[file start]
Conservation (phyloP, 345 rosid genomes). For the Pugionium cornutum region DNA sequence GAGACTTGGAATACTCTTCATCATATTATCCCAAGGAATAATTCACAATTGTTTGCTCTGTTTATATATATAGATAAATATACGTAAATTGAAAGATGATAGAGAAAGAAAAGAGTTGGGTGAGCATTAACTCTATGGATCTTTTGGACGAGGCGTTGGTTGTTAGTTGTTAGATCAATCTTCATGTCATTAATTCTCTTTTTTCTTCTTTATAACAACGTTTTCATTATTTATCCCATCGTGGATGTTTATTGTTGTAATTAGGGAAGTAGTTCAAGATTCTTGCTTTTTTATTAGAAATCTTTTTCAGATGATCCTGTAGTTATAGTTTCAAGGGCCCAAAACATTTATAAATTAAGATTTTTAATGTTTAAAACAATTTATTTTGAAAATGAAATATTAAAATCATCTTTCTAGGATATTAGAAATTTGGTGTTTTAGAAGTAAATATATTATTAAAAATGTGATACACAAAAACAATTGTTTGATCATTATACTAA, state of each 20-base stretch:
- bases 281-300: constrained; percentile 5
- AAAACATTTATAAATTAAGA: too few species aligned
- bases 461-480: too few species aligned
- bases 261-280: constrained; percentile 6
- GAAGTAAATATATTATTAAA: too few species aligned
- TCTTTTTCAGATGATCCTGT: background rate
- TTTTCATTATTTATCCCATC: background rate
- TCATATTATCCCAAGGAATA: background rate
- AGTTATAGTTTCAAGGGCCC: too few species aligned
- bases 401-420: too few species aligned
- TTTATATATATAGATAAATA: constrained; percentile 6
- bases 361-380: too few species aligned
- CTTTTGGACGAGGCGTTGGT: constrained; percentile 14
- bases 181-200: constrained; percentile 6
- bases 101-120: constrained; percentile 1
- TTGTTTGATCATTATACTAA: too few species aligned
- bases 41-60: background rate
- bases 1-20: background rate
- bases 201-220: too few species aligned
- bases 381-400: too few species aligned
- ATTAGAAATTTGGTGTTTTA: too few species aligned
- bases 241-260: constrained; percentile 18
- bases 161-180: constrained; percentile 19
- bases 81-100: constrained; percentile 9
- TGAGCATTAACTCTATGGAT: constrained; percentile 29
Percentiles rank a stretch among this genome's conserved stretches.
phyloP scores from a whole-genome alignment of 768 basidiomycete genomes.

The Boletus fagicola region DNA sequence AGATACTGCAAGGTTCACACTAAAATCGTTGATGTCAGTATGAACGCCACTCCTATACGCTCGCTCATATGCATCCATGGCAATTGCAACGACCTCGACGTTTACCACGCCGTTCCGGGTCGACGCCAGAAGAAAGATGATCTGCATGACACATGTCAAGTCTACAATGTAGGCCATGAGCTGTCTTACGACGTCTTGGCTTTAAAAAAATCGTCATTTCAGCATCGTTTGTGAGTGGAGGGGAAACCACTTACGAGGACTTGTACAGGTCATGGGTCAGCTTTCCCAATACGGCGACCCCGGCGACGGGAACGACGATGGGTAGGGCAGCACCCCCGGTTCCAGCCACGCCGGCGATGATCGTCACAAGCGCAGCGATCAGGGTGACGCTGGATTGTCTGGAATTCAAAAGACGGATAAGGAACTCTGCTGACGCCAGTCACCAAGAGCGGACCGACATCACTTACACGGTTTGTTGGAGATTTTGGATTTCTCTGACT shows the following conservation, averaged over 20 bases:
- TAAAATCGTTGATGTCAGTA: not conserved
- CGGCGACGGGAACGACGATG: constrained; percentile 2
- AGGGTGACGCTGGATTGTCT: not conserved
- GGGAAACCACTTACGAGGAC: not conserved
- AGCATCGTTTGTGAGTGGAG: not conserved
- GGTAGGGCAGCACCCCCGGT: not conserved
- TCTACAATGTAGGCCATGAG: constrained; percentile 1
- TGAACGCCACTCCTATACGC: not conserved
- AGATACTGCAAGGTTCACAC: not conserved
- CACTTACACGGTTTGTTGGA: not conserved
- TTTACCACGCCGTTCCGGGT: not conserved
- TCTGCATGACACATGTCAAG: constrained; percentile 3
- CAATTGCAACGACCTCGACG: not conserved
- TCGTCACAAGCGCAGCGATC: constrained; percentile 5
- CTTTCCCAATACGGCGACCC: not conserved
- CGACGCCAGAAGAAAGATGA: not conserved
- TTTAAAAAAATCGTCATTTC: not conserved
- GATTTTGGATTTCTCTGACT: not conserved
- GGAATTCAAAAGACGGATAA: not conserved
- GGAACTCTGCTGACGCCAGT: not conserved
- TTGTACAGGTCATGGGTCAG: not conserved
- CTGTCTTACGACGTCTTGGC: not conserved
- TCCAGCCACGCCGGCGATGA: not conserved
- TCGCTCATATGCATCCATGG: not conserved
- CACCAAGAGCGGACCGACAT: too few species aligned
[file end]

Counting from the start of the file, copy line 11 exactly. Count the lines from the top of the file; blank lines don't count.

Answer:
- bases 401-420: too few species aligned